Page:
David Bourget (Western Ontario)
David Chalmers (ANU, NYU)
Rafael De Clercq
Jack Alan Reynolds
Learn more about PhilPapers
Journal of Medicine and Philosophy 16 (4):409-426 (1991)
In this paper I examine the epistemology and ethics of consensus, focusing on the ways in which decision makers use/misuse ethical expertise. The major questions I raise and tentative answers I give are the following: First, are the ‘experts’ really experts? My tentative answer is that they are bona fide experts who often represent specific interest groups. Second, is the experts' authority merely epistemological or is it also ethical? My tentative answer is that the experts' authority consists not only in their command over specific matters of fact and/or value, but also in their ability to achieve ‘consensus’ about what is ‘true’/‘false’, or ‘right’/‘wrong’. Third, should the authority of expertise be limited? My tentative answer is that it should be limited in the area of facts but especially in the area of values. Persons who are ethics ‘experts’ must be particularly careful to practice an ethics of persuasion rather than an ethics of compulsion . Their role is not to force their group consensus upon decision makers' individual moral perceptions and deliberations; rather it is to help decision makers come to their own conclusions about what they ought to do. Keywords: authority of expertise, consensus, ethics committees, ethics of persuasion, NIH consensus development conferences CiteULike Connotea Del.icio.us What's this?
|Keywords||No keywords specified (fix it)|
|Categories||categorize this paper)|
Setup an account with your affiliations in order to access resources via your University's proxy server
Configure custom proxy (use this if your affiliation does not provide a proxy)
|Through your library|
References found in this work BETA
No references found.
Citations of this work BETA
H. Tristram Engelhardt (2011). Core Competencies for Health Care Ethics Consultants: In Search of Professional Status in a Post-Modern World. HEC Forum 23 (3):129-145.
Inga G. van der Heide (1994). Hospital Ethics Committees in Practice: The Case Review Function of Four HECs in Connecticut. [REVIEW] HEC Forum 6 (2):73-84.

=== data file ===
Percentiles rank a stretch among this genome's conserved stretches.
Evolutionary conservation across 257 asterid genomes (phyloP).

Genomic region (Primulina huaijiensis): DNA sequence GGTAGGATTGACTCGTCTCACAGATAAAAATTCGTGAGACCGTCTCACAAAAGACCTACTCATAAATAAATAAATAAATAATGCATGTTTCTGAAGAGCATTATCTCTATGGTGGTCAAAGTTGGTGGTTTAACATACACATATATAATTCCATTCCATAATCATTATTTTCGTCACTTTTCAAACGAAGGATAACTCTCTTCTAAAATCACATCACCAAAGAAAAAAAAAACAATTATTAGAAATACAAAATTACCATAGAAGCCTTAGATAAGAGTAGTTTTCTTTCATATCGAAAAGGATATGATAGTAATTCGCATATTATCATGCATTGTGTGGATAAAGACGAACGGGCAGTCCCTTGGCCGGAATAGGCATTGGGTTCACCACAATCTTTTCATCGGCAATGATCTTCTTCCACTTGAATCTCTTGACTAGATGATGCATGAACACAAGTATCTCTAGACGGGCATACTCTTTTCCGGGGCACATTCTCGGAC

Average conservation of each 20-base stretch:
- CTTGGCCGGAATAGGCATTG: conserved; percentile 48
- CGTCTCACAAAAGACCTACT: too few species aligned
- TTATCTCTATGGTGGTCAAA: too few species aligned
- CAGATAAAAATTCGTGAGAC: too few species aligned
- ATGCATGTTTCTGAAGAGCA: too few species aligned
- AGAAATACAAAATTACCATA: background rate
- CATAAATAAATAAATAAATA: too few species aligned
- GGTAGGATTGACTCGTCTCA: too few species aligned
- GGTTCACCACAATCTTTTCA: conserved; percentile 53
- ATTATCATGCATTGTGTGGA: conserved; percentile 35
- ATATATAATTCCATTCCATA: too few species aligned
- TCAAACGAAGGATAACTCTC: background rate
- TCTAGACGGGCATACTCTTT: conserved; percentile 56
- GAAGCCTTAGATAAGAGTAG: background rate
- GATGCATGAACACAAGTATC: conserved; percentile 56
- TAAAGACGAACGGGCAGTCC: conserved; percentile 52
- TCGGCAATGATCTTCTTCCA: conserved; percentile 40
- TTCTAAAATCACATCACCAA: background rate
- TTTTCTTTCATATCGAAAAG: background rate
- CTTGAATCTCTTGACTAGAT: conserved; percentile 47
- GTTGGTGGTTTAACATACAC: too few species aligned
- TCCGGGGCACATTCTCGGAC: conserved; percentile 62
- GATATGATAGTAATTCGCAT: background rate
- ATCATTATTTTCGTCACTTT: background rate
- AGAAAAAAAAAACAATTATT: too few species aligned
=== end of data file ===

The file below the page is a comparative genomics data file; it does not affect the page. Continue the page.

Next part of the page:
Louis L. Brunetti (1994). Should HECs Makede Facto Binding Decisions? Yes. HEC Forum 6 (3):176-180.
Similar books and articles
Katie Steele, Helen M. Regan, Mark Colyvan & Mark A. Burgman (2007). Right Decisions or Happy Decision-Makers? Social Epistemology 21 (4):349 – 368.
Bruce D. Weinstein (1993). What is an Expert? Theoretical Medicine and Bioethics 14 (1).
Michael Cholbi (2007). Moral Expertise and the Credentials Problem. Ethical Theory and Moral Practice 10 (4):323-334.
Peter Caws (1991). Committees and Consensus: How Many Heads Are Better Than One? Journal of Medicine and Philosophy 16 (4):375-391.
Paul L. Glezen (1998). In Search of Experts. Business Ethics Quarterly 8 (1):105-126.
Matthias Kaiser & Ellen-Marie Forsberg (2002). Consensus Conference on Environmental Values in Radiation Protection: A Report on Building Consensus Among Experts. Science and Engineering Ethics 8 (4):593-602.
Bruce Jennings (1991). Possibilities of Consensus: Toward Democratic Moral Discourse. Journal of Medicine and Philosophy 16 (4):447-463.
Jonathan D. Moreno (1988). Ethics by Committee: The Moral Authority of Consensus. Journal of Medicine and Philosophy 13 (4):411-432.
Bruce D. Weinstein (1994). The Possibility of Ethical Expertise. Theoretical Medicine and Bioethics 15 (1):1-187.
Robert M. Veatch (1991). Consensus of Expertise: The Role of Consensus of Experts in Formulating Public Policy and Estimating Facts. Journal of Medicine and Philosophy 16 (4):427-445.
Added to index2010-08-22
Total downloads8 ( #276,630 of 1,727,294 )
Recent downloads (6 months)1 ( #369,877 of 1,727,294 )
How can I increase my downloads?